Unleashing the Potential of the Immune System
On September 4, 2014, the Food and Drug Administration approved a new type of immunotherapy drug that will provide a much-needed option for patients with advanced or inoperable melanoma who no longer respond to other drugs – including the well-established immunotherapy agent ipilimumab (Yervoy).
The newly approved drug, pembrolizumab, will be marketed under the name Keytruda. Based on impressive results in clinical trials at Dana-Farber Cancer Institute and elsewhere, the FDA had designated pembrolizumab a “breakthrough therapy” and placed it on a fast track for approval.
“This drug is exciting because of its really striking response rate and good indications that these responses are durable” for a least a year, says Patrick Ott, MD, PhD, clinical director of the Center for Immuno-Oncology at Dana-Farber. “And it is very well tolerated, with very manageable side effects,” he adds.
Both Keytruda and Yervoy unleash the search-and-destroy power of the body’s immune system against cancer cells. These drugs, as well as others in clinical trials, are arriving on the crest of a new wave of immunotherapy research in which Dana-Farber scientists have played a prominent role.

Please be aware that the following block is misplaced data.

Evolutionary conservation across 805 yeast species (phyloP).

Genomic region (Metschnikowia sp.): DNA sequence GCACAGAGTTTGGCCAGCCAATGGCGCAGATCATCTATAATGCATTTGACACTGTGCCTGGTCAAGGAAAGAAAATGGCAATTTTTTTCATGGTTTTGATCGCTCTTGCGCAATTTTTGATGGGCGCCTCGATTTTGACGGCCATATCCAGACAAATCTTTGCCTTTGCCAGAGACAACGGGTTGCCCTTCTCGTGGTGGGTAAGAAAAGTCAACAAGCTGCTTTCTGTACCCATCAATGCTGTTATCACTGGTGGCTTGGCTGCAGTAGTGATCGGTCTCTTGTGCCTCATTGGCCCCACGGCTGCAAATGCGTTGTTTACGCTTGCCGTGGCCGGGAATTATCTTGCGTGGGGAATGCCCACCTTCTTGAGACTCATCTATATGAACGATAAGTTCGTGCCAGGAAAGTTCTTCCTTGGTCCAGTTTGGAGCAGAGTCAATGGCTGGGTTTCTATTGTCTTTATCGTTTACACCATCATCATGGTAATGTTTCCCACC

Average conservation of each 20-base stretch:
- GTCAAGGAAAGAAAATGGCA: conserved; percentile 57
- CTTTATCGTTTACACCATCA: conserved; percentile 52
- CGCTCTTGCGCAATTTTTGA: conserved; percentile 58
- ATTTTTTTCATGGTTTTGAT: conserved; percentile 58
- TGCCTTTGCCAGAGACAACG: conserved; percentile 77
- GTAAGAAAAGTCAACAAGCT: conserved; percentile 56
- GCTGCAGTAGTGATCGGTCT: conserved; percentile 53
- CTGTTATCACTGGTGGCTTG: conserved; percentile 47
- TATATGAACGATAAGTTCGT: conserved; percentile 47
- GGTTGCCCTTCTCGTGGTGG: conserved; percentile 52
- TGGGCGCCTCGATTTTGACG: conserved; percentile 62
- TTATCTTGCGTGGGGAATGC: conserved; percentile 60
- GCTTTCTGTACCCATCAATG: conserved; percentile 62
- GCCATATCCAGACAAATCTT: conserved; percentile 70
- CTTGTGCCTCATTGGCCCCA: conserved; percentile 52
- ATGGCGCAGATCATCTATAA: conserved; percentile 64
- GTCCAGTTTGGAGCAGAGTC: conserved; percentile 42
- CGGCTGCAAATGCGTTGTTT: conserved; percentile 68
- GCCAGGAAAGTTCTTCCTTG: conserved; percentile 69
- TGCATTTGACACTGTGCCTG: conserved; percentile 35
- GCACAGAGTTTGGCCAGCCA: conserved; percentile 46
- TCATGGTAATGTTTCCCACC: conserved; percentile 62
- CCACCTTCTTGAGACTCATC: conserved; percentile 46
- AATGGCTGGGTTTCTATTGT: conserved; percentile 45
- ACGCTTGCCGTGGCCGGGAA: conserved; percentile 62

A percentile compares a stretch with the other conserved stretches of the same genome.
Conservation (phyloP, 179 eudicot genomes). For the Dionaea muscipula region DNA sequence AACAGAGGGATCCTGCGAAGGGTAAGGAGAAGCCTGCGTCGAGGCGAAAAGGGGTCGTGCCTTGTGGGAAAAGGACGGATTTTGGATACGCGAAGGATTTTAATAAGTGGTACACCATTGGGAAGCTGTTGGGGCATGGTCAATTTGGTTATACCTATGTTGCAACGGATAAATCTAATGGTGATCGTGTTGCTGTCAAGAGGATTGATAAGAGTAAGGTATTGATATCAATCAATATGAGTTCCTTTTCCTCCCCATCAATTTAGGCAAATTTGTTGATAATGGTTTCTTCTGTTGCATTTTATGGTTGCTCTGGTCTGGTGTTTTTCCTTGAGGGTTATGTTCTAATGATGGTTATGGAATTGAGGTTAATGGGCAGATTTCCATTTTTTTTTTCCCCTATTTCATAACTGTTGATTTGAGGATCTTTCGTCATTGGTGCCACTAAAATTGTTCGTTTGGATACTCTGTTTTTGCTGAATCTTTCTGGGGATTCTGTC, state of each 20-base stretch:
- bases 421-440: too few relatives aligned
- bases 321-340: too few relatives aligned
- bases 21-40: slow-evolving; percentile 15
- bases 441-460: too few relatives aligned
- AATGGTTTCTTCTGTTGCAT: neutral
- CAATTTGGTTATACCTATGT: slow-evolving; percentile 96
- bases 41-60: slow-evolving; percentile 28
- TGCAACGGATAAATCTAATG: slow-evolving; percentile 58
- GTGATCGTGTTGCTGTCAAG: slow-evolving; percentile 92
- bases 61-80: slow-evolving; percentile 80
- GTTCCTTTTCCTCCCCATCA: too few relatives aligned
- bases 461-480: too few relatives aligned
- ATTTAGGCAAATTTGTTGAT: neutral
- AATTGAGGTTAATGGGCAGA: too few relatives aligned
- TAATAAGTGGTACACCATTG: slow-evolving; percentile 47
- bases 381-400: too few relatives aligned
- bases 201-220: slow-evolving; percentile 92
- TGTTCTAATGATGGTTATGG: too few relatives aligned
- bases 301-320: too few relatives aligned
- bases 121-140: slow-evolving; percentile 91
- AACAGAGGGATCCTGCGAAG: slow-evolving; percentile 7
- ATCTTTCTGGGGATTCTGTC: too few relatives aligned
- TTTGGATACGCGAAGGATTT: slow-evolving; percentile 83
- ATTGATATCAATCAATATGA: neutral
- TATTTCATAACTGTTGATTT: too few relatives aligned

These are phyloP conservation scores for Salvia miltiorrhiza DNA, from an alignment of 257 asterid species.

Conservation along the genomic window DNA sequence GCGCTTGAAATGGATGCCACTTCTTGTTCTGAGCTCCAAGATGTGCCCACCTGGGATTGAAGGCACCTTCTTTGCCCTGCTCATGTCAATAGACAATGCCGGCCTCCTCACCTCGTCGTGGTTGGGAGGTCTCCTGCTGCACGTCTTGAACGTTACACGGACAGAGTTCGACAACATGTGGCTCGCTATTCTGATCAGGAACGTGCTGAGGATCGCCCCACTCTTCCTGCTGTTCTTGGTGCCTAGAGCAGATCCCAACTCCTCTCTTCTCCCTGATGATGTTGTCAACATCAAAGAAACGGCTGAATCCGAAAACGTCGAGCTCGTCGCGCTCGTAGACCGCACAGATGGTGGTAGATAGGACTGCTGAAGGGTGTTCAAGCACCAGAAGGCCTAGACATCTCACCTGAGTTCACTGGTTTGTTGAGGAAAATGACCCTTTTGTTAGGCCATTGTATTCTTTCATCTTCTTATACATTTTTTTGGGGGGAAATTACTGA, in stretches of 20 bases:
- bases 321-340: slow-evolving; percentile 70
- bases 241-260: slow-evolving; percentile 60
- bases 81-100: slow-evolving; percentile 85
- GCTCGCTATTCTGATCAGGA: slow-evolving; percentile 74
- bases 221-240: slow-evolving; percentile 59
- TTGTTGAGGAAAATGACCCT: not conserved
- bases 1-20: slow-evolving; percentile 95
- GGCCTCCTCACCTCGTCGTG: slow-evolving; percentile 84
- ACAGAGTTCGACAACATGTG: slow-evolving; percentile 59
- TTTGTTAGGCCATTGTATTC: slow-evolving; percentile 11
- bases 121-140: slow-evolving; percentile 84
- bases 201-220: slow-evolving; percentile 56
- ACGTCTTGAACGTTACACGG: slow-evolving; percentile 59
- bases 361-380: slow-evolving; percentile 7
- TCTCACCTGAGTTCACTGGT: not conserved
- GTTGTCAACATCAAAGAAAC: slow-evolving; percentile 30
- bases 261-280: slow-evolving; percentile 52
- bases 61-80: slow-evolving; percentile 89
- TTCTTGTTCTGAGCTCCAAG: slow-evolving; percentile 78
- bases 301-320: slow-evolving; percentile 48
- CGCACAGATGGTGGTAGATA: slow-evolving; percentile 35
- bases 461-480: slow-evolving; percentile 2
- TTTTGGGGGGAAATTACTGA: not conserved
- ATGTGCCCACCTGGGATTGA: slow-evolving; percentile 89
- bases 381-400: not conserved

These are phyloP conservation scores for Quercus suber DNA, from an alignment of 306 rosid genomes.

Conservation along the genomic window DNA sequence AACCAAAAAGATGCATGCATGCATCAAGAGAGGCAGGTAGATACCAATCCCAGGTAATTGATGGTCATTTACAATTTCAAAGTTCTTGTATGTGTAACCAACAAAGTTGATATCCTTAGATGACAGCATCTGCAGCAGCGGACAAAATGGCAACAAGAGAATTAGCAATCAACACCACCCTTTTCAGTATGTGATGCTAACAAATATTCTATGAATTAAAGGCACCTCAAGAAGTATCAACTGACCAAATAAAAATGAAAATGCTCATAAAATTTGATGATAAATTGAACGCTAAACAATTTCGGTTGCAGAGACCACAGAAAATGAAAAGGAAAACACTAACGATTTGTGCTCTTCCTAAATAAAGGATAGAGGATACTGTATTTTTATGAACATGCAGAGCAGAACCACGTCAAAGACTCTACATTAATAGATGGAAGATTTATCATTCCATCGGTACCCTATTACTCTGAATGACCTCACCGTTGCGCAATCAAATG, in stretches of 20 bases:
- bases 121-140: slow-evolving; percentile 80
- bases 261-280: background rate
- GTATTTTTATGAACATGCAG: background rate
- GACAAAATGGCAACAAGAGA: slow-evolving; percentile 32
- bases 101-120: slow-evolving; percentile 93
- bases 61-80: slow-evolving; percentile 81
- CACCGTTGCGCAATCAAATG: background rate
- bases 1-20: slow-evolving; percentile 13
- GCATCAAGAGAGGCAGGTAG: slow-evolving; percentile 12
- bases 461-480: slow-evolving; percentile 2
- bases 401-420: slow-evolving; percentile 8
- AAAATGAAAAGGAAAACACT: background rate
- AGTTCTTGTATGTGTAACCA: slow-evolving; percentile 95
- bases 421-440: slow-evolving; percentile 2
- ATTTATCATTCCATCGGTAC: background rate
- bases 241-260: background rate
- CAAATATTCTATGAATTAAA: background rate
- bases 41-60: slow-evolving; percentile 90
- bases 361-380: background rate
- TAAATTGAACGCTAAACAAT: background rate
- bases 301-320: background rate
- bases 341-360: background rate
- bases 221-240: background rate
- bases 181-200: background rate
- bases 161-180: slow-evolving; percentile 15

The approval of Keytruda marks a first in the United States for a new class of immunotherapy drugs that block the PD-1 protein, which is commandeered by melanoma and other cancers to avoid attack by the body’s immune system.
PD-1 works with a pair of partner molecules, PD-L1 and PD-L2, to protect normal cells from being mistakenly harmed by immune soldier cells. Many cancers exploit this PD-1 pathway to hide from the immune system, but the PD-1/PD-L1 relationship was unknown until it was discovered at Dana-Farber Cancer Institute in 2004 by Gordon Freeman, PhD, (above) and colleagues engaged in basic research.
This discovery launched an entire field of immunotherapy research, which is now poised to open up a whole new era of targeted treatments with fewer side effects. PD-1 inhibitor drugs are in the pipeline for a wide range of cancers including lung, kidney, neurologic, sarcoma, head and neck, lymphoma, multiple myeloma, and assorted blood cancers, all of which are in clinical or pre-clinical trials at Dana-Farber.
Basic research, which leads to this kind of game-changing discovery in cancer science and medicine, is among the institutional priorities made possible at Dana-Farber Cancer Institute through the unrestricted gifts of the Monell Foundation.